Then, one sharp, blue September 11 morning, everything changed, and our Post-Constitutional era began.

You know the story: NSA spying, drone killing, Guantanamo, arbitrary arrests and police violence. And for every short-hand example, there are many other motes of shame you have probably thought of as you read. If not, open today’s newspaper or Google “NSA” and they’ll most likely be there. Remember too that Manning, Snowden and other whistleblowers were able to pass on only relatively small portions of the information the government is trying to hide, and we haven’t even seen all of the Snowden documents yet.

But isn’t it all legal? Taking the most generous position, all the things the king did, and the government now does, were (albeit often in classified form) approved in (albeit often secret) courts. But in Constitutional America, there was a standard above the law, the Constitution itself. The actions of the executive and the laws passed by Congress were only legal when they did not conflict with the underlying principles of our democracy.

The accepted history of our descent into a Post-Constitutional state is following 9/11, evil people under the leadership of Dick Cheney, with the tacit support of a dunce like George W. Bush, pushed through legally-lite measures to allow kidnapping, torture, imprisonment and indefinite detention, all direct contraventions of the Bill of Rights. Obama, elected on what are now seen as a series of false promises to roll back the worst of the Bush era-crimes, went full-in for the same or more. That’s the common narrative, and it is mostly true.

What is missing is a more complete view. Even today, years after 9/11, 45 percent of Americans say that torture is “sometimes necessary and acceptable to gain information that may protect the public.” Snowden’s revelations about the NSA revealed in depth how far the government has gone, though much of the raw outlines of what he filled in have been known for several years without much exposure in the mainstream media.

Americans, ignorant of their own history, seem unsure whether or not the NSA’s actions are indeed justified, and many feel Snowden and the journalists who published his material are criminals. The most common meme related to whistleblowers is “Patriot or Traitor?” and toward the war on terror, “Security or Freedom?” There is no widespread movement toward any real change in what the government has been doing. It seems many Americans like it, and support it.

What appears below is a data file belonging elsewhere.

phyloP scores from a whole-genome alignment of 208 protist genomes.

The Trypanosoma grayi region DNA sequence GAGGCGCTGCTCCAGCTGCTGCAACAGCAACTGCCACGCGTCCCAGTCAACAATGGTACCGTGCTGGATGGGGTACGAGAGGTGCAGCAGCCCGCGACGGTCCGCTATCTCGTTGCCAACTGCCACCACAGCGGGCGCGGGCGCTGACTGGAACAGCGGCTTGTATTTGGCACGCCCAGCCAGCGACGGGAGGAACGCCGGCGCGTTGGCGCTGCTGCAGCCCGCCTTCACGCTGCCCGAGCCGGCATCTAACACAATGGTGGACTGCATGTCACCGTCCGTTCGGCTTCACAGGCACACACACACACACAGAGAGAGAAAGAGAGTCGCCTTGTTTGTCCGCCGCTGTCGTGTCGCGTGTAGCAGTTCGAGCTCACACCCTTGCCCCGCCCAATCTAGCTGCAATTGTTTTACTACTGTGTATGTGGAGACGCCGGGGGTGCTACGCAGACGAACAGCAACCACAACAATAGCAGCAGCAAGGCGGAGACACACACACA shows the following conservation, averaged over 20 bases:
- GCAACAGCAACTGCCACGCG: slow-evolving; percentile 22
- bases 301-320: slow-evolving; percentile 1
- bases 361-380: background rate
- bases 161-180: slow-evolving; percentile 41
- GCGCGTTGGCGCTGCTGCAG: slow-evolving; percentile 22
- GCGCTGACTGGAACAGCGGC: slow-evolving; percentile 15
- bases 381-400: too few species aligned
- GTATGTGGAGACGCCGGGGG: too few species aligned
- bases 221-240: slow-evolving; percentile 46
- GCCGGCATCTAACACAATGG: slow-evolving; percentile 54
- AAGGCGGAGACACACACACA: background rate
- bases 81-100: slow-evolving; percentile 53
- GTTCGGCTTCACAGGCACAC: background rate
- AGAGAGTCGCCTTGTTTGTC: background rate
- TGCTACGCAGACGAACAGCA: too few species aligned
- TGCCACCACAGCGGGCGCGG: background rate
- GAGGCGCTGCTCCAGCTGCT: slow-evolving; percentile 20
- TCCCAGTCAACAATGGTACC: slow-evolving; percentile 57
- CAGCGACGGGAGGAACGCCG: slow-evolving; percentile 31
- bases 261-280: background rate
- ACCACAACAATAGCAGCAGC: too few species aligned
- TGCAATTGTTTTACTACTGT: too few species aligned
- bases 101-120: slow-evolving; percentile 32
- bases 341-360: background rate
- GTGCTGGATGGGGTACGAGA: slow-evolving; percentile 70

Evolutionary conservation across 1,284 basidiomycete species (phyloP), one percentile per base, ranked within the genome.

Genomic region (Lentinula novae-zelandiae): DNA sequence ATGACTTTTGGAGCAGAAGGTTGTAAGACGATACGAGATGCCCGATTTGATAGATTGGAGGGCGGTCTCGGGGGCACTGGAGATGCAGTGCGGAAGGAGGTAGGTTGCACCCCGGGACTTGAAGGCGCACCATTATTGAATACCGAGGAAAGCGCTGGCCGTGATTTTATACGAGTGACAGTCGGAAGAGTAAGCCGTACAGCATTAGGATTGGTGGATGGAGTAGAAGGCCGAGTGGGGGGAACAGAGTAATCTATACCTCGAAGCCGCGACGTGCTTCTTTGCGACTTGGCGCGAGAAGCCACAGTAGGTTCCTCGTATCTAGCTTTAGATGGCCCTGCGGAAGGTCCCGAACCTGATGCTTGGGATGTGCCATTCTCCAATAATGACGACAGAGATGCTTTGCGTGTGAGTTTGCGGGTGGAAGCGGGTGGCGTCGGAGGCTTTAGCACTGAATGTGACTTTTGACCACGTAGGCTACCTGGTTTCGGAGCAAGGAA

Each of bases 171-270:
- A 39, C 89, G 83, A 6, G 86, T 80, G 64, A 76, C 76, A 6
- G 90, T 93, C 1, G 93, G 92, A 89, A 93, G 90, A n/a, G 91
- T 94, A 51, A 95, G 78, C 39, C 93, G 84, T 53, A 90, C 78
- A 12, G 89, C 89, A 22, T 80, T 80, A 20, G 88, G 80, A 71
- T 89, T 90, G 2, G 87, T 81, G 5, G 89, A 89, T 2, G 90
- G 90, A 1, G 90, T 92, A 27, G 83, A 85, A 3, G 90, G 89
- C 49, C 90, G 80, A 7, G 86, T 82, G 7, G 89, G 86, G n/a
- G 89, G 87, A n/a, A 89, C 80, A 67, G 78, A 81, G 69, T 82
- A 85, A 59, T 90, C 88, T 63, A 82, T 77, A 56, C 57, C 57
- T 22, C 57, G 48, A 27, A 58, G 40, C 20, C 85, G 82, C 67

To return to the set of rules, laws and beliefs that we still claim in high school civics classes define us, the Bill of Rights, means first deciding we will no longer agree to have those rights taken away from us. No, no, not taken away– given away, too easily. Too many Americans, compelled by fear and assured by propaganda, want the government to expand its powers further, embracing dumb-headly the idea that freedom is in conflict with security. The Founders, even as they remained under significant threat from the then-World’s Most Powerful Nation, knew all along the real dangers did not lie out over the water, but on land, at home, inside.

But wait, people say. I write angry emails all the time and nobody has kicked down my door. I went to court for something and it worked just the way the rules said. I was randomly selected at the airport and it took five minutes, no big deal. True all. For people who’s last strongly held belief was over who got cheated on the last round of Dancing with the Stars, life isn’t very different.

At issue in post-Constitutional America is not that all rights for all people all the time will disappear (though privacy seems on the chopping block.) It is that the government now decides when, where and how the rights which were said to be inalienable still apply. Those decisions will likely be made in secret and will be enforced without recourse. You’ll never know who is next.

We are the first to see what is post-Constitutional America, and perhaps the last who might stop it.

Peter Van Buren

Peter Van Buren

Peter Van Buren spent a year in Iraq as a State Department Foreign Service Officer serving as Team Leader for two Provincial Reconstruction Teams (PRTs). Now in Washington, he writes about Iraq and the Middle East at his blog, We Meant Well. His new book is We Meant Well: How I Helped Lose the Battle for the Hearts and Minds of the Iraqi People (The American Empire Project, Metropolitan Books).